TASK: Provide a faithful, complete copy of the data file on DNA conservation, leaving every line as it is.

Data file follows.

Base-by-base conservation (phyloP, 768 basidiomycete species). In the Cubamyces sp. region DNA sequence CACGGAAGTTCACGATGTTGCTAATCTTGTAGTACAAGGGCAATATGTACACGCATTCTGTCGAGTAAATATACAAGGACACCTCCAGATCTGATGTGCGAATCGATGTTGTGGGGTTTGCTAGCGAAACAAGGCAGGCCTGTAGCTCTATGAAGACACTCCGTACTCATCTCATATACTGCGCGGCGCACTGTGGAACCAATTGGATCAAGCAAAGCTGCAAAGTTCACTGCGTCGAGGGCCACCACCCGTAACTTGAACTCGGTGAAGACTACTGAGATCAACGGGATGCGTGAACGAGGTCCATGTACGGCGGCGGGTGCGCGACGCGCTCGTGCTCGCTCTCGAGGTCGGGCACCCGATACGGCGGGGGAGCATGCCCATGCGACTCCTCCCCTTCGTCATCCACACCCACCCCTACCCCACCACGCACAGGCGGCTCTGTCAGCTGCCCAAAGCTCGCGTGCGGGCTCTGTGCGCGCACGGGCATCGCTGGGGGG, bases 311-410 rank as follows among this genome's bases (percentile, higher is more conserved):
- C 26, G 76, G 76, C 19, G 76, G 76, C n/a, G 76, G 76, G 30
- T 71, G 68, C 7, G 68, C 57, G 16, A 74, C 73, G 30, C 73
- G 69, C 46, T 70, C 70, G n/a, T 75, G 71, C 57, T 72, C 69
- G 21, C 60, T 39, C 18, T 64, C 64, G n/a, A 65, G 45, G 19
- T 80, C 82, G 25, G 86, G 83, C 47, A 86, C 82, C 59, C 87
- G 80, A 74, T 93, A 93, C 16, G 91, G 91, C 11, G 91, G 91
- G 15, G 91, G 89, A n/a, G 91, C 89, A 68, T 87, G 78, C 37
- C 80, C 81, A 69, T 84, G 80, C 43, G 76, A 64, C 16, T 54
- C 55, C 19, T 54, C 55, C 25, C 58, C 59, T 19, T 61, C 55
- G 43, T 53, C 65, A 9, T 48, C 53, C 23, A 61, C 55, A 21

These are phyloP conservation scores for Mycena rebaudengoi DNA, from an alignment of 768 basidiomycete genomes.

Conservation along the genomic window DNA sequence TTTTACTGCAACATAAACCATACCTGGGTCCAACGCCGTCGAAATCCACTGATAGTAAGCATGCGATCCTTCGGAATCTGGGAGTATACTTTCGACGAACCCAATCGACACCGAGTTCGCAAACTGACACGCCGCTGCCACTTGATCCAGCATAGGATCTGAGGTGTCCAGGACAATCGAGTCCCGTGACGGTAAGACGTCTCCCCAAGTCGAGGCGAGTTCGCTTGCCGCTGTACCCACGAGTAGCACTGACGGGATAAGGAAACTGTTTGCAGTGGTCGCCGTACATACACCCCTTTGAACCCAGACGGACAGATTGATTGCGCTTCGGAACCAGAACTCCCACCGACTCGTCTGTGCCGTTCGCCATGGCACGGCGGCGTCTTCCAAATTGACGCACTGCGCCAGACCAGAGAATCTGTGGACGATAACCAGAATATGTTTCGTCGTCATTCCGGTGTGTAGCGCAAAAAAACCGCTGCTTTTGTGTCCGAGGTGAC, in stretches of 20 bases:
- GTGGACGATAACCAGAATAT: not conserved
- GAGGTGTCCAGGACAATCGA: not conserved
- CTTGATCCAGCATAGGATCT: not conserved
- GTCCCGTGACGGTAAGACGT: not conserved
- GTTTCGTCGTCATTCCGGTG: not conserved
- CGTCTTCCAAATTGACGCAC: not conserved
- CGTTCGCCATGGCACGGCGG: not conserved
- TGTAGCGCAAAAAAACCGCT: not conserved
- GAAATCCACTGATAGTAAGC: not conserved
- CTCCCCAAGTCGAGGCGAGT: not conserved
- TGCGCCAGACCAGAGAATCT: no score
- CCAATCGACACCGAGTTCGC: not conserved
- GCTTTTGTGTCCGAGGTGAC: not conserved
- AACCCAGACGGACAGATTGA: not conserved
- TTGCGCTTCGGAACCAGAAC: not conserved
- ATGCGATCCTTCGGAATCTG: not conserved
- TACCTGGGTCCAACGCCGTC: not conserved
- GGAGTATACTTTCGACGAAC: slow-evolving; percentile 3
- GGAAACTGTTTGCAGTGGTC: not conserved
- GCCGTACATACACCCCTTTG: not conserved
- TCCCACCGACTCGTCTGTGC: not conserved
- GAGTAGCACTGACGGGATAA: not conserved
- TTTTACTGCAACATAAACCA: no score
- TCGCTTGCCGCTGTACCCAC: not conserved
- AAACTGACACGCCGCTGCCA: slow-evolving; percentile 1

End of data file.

Base-by-base conservation (phyloP, 768 basidiomycete species). In the Cubamyces sp. region DNA sequence CACGGAAGTTCACGATGTTGCTAATCTTGTAGTACAAGGGCAATATGTACACGCATTCTGTCGAGTAAATATACAAGGACACCTCCAGATCTGATGTGCGAATCGATGTTGTGGGGTTTGCTAGCGAAACAAGGCAGGCCTGTAGCTCTATGAAGACACTCCGTACTCATCTCATATACTGCGCGGCGCACTGTGGAACCAATTGGATCAAGCAAAGCTGCAAAGTTCACTGCGTCGAGGGCCACCACCCGTAACTTGAACTCGGTGAAGACTACTGAGATCAACGGGATGCGTGAACGAGGTCCATGTACGGCGGCGGGTGCGCGACGCGCTCGTGCTCGCTCTCGAGGTCGGGCACCCGATACGGCGGGGGAGCATGCCCATGCGACTCCTCCCCTTCGTCATCCACACCCACCCCTACCCCACCACGCACAGGCGGCTCTGTCAGCTGCCCAAAGCTCGCGTGCGGGCTCTGTGCGCGCACGGGCATCGCTGGGGGG, bases 311-410 rank as follows among this genome's bases (percentile, higher is more conserved):
- C 26, G 76, G 76, C 19, G 76, G 76, C n/a, G 76, G 76, G 30
- T 71, G 68, C 7, G 68, C 57, G 16, A 74, C 73, G 30, C 73
- G 69, C 46, T 70, C 70, G n/a, T 75, G 71, C 57, T 72, C 69
- G 21, C 60, T 39, C 18, T 64, C 64, G n/a, A 65, G 45, G 19
- T 80, C 82, G 25, G 86, G 83, C 47, A 86, C 82, C 59, C 87
- G 80, A 74, T 93, A 93, C 16, G 91, G 91, C 11, G 91, G 91
- G 15, G 91, G 89, A n/a, G 91, C 89, A 68, T 87, G 78, C 37
- C 80, C 81, A 69, T 84, G 80, C 43, G 76, A 64, C 16, T 54
- C 55, C 19, T 54, C 55, C 25, C 58, C 59, T 19, T 61, C 55
- G 43, T 53, C 65, A 9, T 48, C 53, C 23, A 61, C 55, A 21

These are phyloP conservation scores for Mycena rebaudengoi DNA, from an alignment of 768 basidiomycete genomes.

Conservation along the genomic window DNA sequence TTTTACTGCAACATAAACCATACCTGGGTCCAACGCCGTCGAAATCCACTGATAGTAAGCATGCGATCCTTCGGAATCTGGGAGTATACTTTCGACGAACCCAATCGACACCGAGTTCGCAAACTGACACGCCGCTGCCACTTGATCCAGCATAGGATCTGAGGTGTCCAGGACAATCGAGTCCCGTGACGGTAAGACGTCTCCCCAAGTCGAGGCGAGTTCGCTTGCCGCTGTACCCACGAGTAGCACTGACGGGATAAGGAAACTGTTTGCAGTGGTCGCCGTACATACACCCCTTTGAACCCAGACGGACAGATTGATTGCGCTTCGGAACCAGAACTCCCACCGACTCGTCTGTGCCGTTCGCCATGGCACGGCGGCGTCTTCCAAATTGACGCACTGCGCCAGACCAGAGAATCTGTGGACGATAACCAGAATATGTTTCGTCGTCATTCCGGTGTGTAGCGCAAAAAAACCGCTGCTTTTGTGTCCGAGGTGAC, in stretches of 20 bases:
- GTGGACGATAACCAGAATAT: not conserved
- GAGGTGTCCAGGACAATCGA: not conserved
- CTTGATCCAGCATAGGATCT: not conserved
- GTCCCGTGACGGTAAGACGT: not conserved
- GTTTCGTCGTCATTCCGGTG: not conserved
- CGTCTTCCAAATTGACGCAC: not conserved
- CGTTCGCCATGGCACGGCGG: not conserved
- TGTAGCGCAAAAAAACCGCT: not conserved
- GAAATCCACTGATAGTAAGC: not conserved
- CTCCCCAAGTCGAGGCGAGT: not conserved
- TGCGCCAGACCAGAGAATCT: no score
- CCAATCGACACCGAGTTCGC: not conserved
- GCTTTTGTGTCCGAGGTGAC: not conserved
- AACCCAGACGGACAGATTGA: not conserved
- TTGCGCTTCGGAACCAGAAC: not conserved
- ATGCGATCCTTCGGAATCTG: not conserved
- TACCTGGGTCCAACGCCGTC: not conserved
- GGAGTATACTTTCGACGAAC: slow-evolving; percentile 3
- GGAAACTGTTTGCAGTGGTC: not conserved
- GCCGTACATACACCCCTTTG: not conserved
- TCCCACCGACTCGTCTGTGC: not conserved
- GAGTAGCACTGACGGGATAA: not conserved
- TTTTACTGCAACATAAACCA: no score
- TCGCTTGCCGCTGTACCCAC: not conserved
- AAACTGACACGCCGCTGCCA: slow-evolving; percentile 1